We encourage UVM economics students to build on their coursework by taking advantage of additional opportunities tailored to their specific skills, interests, and goals. You’ll have the opportunity to gain valuable hands-on work experience in real-world settings before you graduate—most economics majors do an internship or a study abroad opportunity during their four years.
Economics major headed to Harvard Law
Growing up as one of few—if not the only—students of color in her Shelburne, Vermont, school, Shania Bunbury '19 is well-versed in the realities of racial discrimination today. Having persisted through a traumatic, racially-charged experience herself in middle school, she is passionate about being an advocate for the marginalized. She had her choice of top law schools, but they all paled in comparison to Harvard. Bunbury will soon take a pivotal step on her long-planned journey to combat marginalization issues as a lawyer. “These are the really big goals, but ones that I think are so important because the people that need the legal system most don’t have the resources for it. It’s really important to me that I use this degree to be the person that I would have wanted when I was going through the education system,” she says.
Will LaCroix '20 immersed himself in economic theory and athletics at UVM. In addition to his studies, the Burlington native was a standout on the UVM cross-country and track teams. As his academic career unfolded he found himself observing the classroom styles of his favorite professors including Professor of Economics Marc Law and Lecturer Jennifer Prue “I love economics but I’m not as interested in finance or banking as I am with teaching,” said LaCroix. As a student at Rice High School, he volunteered at the King Street Center in Burlington, a non-profit organization serving local children and families. At UVM, LaCroix volunteered with the College for Every Student Program, mentoring a student from Edmunds Elementary School in Burlington. LaCroix is finishing up requirements for his B.A. in economics. In 2019 he’ll return to UVM to pick up an additional degree in secondary education. “I’ve been struck by how little students are exposed to economics in school,” LaCroix observed. “I think giving students more background in economics is great preparation for the future, and helps them in other subjects.”
On the Ground Floor of a Startup
Sam Spanierman ’18 took Professor Jane Knodell’s Economics 290 Internship class, which links students with internship opportunities and meets weekly throughout the semester to share experiences. A few weeks into the class, Spanierman landed an internship with Debx, a Washington D.C.-based startup that recently launched a mobile application combining the benefits of credit and debit cards. Spanierman says he had the best of both worlds, finishing up his final semester in Burlington while working for Debx from home. The experience gave him hands-on skills in marketing, fueled by the adrenaline rush of being on the ground floor of a new company. “People use credit cards in part to get the rewards, like flight miles and points,” Spanierman says, explaining the inspiration behind the app. “The drawback is the interest you pay on debt. So Debx automatically pays off your daily credit card purchases with money in your checking account. You earn the rewards without running up the debt."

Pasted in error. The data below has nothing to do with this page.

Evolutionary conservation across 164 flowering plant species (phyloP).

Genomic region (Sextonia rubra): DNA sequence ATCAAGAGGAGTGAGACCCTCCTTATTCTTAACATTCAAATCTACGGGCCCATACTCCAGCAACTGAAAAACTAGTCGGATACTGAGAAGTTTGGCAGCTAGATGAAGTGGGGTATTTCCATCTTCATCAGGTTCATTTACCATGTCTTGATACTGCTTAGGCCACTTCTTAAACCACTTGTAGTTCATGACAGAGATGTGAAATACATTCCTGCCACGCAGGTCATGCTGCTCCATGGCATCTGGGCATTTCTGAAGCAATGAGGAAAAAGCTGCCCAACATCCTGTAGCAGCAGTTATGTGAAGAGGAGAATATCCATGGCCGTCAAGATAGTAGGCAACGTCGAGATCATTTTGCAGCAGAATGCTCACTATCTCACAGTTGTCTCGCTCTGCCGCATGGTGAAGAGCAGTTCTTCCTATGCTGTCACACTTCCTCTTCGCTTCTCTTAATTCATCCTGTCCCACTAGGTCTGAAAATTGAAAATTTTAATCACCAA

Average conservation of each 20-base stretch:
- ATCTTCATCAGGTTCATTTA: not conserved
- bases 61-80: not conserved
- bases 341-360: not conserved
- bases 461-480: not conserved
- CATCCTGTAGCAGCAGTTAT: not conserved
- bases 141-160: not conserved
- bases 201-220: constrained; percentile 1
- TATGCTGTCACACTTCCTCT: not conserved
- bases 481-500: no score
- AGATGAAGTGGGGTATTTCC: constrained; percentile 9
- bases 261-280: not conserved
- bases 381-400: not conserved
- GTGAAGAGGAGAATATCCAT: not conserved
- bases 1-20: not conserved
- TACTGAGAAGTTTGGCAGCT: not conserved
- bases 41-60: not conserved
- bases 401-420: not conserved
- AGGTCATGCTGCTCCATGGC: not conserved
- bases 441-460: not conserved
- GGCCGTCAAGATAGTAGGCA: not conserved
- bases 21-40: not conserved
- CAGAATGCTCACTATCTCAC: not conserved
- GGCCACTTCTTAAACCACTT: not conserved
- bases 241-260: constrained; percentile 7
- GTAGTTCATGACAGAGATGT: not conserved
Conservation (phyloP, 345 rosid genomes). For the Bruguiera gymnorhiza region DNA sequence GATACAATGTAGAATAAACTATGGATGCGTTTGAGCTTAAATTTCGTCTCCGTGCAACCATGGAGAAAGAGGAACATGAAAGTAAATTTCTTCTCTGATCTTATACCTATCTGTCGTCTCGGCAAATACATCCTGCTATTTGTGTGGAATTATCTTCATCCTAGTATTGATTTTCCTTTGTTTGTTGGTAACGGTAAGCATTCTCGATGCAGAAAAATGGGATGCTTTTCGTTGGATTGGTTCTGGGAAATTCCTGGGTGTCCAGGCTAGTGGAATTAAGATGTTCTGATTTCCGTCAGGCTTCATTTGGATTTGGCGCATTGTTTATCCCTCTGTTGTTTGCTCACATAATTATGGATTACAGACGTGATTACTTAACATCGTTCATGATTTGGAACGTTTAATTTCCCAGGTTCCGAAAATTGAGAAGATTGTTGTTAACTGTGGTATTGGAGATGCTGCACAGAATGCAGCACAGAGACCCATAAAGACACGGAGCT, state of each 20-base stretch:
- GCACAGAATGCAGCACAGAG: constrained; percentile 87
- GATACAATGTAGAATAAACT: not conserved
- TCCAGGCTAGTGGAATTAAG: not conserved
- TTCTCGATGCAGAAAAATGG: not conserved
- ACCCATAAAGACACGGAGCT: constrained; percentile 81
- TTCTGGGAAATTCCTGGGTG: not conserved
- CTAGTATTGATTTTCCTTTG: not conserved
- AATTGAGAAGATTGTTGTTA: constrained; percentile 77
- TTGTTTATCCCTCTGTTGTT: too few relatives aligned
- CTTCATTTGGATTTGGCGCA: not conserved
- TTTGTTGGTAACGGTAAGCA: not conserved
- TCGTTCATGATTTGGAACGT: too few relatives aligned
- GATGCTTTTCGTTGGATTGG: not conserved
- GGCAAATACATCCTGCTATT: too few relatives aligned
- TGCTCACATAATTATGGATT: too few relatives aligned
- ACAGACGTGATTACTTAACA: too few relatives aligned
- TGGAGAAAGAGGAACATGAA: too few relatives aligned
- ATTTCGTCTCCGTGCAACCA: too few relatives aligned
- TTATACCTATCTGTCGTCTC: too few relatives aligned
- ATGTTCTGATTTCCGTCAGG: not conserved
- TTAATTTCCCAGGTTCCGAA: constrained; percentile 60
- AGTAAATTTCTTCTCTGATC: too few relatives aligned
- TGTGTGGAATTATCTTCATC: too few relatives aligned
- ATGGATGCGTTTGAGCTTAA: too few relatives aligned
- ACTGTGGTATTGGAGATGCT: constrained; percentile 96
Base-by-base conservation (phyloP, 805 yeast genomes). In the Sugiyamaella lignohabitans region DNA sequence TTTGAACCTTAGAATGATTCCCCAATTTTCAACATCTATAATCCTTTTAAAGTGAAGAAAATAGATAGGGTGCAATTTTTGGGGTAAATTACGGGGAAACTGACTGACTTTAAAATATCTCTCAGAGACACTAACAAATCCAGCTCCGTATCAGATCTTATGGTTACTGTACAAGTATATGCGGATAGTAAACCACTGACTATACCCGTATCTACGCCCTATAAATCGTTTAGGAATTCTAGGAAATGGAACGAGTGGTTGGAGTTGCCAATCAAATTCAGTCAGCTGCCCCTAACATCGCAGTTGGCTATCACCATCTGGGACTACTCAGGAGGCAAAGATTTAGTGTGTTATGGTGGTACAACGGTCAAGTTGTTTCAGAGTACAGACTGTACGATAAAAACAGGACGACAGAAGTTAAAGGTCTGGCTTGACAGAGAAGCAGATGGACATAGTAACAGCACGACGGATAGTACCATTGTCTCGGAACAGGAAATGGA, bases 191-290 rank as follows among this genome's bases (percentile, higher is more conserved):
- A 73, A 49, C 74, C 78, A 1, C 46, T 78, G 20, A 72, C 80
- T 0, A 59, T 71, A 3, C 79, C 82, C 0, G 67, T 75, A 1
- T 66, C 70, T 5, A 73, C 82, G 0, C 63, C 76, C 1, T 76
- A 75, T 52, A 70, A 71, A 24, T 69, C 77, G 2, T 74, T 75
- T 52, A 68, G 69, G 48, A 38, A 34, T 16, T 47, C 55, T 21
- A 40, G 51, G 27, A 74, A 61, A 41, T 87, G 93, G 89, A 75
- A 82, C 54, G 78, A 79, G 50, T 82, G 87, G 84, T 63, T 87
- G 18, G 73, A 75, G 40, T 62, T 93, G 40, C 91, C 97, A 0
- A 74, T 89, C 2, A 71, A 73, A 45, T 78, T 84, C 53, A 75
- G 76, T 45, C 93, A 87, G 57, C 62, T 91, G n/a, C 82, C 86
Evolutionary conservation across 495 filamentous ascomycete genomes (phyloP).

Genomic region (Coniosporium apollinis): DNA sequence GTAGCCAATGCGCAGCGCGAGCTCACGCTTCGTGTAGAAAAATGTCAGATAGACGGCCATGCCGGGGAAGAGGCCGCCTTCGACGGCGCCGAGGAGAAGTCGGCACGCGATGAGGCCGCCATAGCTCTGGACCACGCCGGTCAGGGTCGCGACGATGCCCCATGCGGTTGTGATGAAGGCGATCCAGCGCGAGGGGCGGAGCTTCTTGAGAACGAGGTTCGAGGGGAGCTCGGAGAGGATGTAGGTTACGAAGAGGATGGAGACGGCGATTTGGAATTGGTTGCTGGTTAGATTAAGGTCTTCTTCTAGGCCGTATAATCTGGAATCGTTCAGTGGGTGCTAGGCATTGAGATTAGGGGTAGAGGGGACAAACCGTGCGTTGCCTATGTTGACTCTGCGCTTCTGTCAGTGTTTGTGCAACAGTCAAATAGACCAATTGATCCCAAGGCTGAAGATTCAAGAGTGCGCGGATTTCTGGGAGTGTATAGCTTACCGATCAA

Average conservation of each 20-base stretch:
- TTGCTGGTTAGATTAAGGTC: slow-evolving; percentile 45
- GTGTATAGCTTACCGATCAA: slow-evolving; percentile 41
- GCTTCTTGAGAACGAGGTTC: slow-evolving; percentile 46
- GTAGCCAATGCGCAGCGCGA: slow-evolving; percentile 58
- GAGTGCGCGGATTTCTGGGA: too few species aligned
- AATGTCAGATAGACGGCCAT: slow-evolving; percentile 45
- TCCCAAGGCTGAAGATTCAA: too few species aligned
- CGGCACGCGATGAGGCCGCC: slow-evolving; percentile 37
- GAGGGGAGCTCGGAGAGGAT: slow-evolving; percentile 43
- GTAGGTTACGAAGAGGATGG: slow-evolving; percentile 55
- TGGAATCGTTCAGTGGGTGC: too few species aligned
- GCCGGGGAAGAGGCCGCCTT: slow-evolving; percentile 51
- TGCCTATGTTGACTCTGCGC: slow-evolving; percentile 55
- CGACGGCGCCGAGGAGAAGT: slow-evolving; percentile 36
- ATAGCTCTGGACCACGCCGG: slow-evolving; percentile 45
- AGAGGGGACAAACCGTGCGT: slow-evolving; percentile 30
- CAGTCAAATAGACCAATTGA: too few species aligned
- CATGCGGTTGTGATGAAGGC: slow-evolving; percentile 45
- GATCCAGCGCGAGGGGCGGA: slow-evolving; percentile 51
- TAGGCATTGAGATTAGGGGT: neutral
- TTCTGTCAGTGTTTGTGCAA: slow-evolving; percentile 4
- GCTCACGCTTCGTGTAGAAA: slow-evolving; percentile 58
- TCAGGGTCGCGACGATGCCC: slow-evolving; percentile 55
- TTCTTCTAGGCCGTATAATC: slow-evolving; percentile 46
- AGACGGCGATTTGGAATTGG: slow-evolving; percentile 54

Readings and Research
Students have the opportunity to pursue independent studies not covered by the department's regular course offerings through special Readings and Research courses (EC 297 in the fall semester or EC 298 in the spring). With a sponsoring faculty member, you’ll develop a plan of work to guide your studies.
Academic Programs for Learning and Engagement (APLE)
Students have the opportunity to engage deeply with economics through research projects. In each case, students can work on individual projects, or with other students in group projects. The College of Arts & Sciences offers some funding opportunities for such research.
National Awards for Economics Students
Students who are excelling in their studies and who want to be change makers in society may want to apply for these awards. They range from undergraduate merit scholarships to postgraduate research opportunities to graduate school fellows. Visit the Office of Fellowships Advising website to find the awards that best fit your intellectual track and personal aspirations.